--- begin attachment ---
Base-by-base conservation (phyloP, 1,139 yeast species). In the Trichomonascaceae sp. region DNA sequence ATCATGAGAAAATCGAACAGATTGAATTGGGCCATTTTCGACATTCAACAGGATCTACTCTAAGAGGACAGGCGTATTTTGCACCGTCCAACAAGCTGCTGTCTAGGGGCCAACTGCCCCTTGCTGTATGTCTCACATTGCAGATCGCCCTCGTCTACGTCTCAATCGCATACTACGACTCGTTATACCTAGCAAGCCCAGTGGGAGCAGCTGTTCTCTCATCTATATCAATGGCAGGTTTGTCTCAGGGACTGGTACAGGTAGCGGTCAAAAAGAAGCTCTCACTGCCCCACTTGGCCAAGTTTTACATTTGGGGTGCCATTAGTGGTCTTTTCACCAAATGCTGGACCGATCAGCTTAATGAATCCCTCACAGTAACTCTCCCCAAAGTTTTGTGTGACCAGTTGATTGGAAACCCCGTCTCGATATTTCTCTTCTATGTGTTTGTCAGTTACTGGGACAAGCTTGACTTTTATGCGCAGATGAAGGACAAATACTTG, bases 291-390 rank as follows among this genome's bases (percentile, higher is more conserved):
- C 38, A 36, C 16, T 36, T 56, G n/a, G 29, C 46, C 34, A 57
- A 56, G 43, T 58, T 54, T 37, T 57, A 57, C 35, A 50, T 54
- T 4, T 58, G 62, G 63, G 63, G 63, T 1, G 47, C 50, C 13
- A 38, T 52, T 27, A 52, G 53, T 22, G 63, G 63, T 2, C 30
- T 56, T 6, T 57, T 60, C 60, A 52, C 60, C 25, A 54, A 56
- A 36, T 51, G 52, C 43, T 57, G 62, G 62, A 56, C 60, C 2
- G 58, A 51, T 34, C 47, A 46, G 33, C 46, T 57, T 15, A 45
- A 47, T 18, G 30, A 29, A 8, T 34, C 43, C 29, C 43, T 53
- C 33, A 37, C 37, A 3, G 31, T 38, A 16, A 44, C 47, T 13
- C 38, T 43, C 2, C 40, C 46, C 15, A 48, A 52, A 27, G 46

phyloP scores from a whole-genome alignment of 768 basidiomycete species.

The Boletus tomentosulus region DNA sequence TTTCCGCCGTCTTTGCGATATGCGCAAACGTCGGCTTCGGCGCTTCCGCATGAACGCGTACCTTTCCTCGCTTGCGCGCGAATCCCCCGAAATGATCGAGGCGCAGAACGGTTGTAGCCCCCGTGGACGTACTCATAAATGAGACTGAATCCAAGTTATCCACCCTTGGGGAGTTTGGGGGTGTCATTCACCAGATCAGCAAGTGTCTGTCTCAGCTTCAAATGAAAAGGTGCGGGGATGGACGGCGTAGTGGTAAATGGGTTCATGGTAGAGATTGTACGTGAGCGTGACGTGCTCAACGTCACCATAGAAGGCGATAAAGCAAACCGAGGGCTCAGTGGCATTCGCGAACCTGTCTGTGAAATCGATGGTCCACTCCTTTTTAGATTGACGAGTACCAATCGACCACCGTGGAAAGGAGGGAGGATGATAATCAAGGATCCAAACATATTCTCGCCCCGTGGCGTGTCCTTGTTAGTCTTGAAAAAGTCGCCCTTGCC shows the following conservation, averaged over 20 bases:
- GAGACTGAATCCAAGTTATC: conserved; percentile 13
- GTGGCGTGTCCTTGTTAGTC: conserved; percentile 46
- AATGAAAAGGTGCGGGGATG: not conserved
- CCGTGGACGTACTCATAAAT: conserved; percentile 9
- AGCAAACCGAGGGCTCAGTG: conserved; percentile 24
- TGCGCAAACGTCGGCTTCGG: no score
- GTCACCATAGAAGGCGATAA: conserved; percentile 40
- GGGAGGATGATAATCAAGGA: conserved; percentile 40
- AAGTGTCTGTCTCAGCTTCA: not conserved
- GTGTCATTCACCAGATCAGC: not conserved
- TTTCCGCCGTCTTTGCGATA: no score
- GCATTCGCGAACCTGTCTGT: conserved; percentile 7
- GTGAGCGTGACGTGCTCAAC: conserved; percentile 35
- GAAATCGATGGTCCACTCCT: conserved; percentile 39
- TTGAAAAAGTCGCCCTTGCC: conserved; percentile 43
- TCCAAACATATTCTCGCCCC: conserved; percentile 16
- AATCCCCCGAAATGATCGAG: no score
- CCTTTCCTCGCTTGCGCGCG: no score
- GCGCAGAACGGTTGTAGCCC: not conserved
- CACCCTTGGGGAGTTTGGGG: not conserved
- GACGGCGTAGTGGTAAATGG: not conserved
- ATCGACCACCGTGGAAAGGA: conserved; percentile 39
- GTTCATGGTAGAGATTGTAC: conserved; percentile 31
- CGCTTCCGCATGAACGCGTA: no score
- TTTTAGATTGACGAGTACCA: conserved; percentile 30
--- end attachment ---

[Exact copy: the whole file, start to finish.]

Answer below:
Base-by-base conservation (phyloP, 1,139 yeast species). In the Trichomonascaceae sp. region DNA sequence ATCATGAGAAAATCGAACAGATTGAATTGGGCCATTTTCGACATTCAACAGGATCTACTCTAAGAGGACAGGCGTATTTTGCACCGTCCAACAAGCTGCTGTCTAGGGGCCAACTGCCCCTTGCTGTATGTCTCACATTGCAGATCGCCCTCGTCTACGTCTCAATCGCATACTACGACTCGTTATACCTAGCAAGCCCAGTGGGAGCAGCTGTTCTCTCATCTATATCAATGGCAGGTTTGTCTCAGGGACTGGTACAGGTAGCGGTCAAAAAGAAGCTCTCACTGCCCCACTTGGCCAAGTTTTACATTTGGGGTGCCATTAGTGGTCTTTTCACCAAATGCTGGACCGATCAGCTTAATGAATCCCTCACAGTAACTCTCCCCAAAGTTTTGTGTGACCAGTTGATTGGAAACCCCGTCTCGATATTTCTCTTCTATGTGTTTGTCAGTTACTGGGACAAGCTTGACTTTTATGCGCAGATGAAGGACAAATACTTG, bases 291-390 rank as follows among this genome's bases (percentile, higher is more conserved):
- C 38, A 36, C 16, T 36, T 56, G n/a, G 29, C 46, C 34, A 57
- A 56, G 43, T 58, T 54, T 37, T 57, A 57, C 35, A 50, T 54
- T 4, T 58, G 62, G 63, G 63, G 63, T 1, G 47, C 50, C 13
- A 38, T 52, T 27, A 52, G 53, T 22, G 63, G 63, T 2, C 30
- T 56, T 6, T 57, T 60, C 60, A 52, C 60, C 25, A 54, A 56
- A 36, T 51, G 52, C 43, T 57, G 62, G 62, A 56, C 60, C 2
- G 58, A 51, T 34, C 47, A 46, G 33, C 46, T 57, T 15, A 45
- A 47, T 18, G 30, A 29, A 8, T 34, C 43, C 29, C 43, T 53
- C 33, A 37, C 37, A 3, G 31, T 38, A 16, A 44, C 47, T 13
- C 38, T 43, C 2, C 40, C 46, C 15, A 48, A 52, A 27, G 46

phyloP scores from a whole-genome alignment of 768 basidiomycete species.

The Boletus tomentosulus region DNA sequence TTTCCGCCGTCTTTGCGATATGCGCAAACGTCGGCTTCGGCGCTTCCGCATGAACGCGTACCTTTCCTCGCTTGCGCGCGAATCCCCCGAAATGATCGAGGCGCAGAACGGTTGTAGCCCCCGTGGACGTACTCATAAATGAGACTGAATCCAAGTTATCCACCCTTGGGGAGTTTGGGGGTGTCATTCACCAGATCAGCAAGTGTCTGTCTCAGCTTCAAATGAAAAGGTGCGGGGATGGACGGCGTAGTGGTAAATGGGTTCATGGTAGAGATTGTACGTGAGCGTGACGTGCTCAACGTCACCATAGAAGGCGATAAAGCAAACCGAGGGCTCAGTGGCATTCGCGAACCTGTCTGTGAAATCGATGGTCCACTCCTTTTTAGATTGACGAGTACCAATCGACCACCGTGGAAAGGAGGGAGGATGATAATCAAGGATCCAAACATATTCTCGCCCCGTGGCGTGTCCTTGTTAGTCTTGAAAAAGTCGCCCTTGCC shows the following conservation, averaged over 20 bases:
- GAGACTGAATCCAAGTTATC: conserved; percentile 13
- GTGGCGTGTCCTTGTTAGTC: conserved; percentile 46
- AATGAAAAGGTGCGGGGATG: not conserved
- CCGTGGACGTACTCATAAAT: conserved; percentile 9
- AGCAAACCGAGGGCTCAGTG: conserved; percentile 24
- TGCGCAAACGTCGGCTTCGG: no score
- GTCACCATAGAAGGCGATAA: conserved; percentile 40
- GGGAGGATGATAATCAAGGA: conserved; percentile 40
- AAGTGTCTGTCTCAGCTTCA: not conserved
- GTGTCATTCACCAGATCAGC: not conserved
- TTTCCGCCGTCTTTGCGATA: no score
- GCATTCGCGAACCTGTCTGT: conserved; percentile 7
- GTGAGCGTGACGTGCTCAAC: conserved; percentile 35
- GAAATCGATGGTCCACTCCT: conserved; percentile 39
- TTGAAAAAGTCGCCCTTGCC: conserved; percentile 43
- TCCAAACATATTCTCGCCCC: conserved; percentile 16
- AATCCCCCGAAATGATCGAG: no score
- CCTTTCCTCGCTTGCGCGCG: no score
- GCGCAGAACGGTTGTAGCCC: not conserved
- CACCCTTGGGGAGTTTGGGG: not conserved
- GACGGCGTAGTGGTAAATGG: not conserved
- ATCGACCACCGTGGAAAGGA: conserved; percentile 39
- GTTCATGGTAGAGATTGTAC: conserved; percentile 31
- CGCTTCCGCATGAACGCGTA: no score
- TTTTAGATTGACGAGTACCA: conserved; percentile 30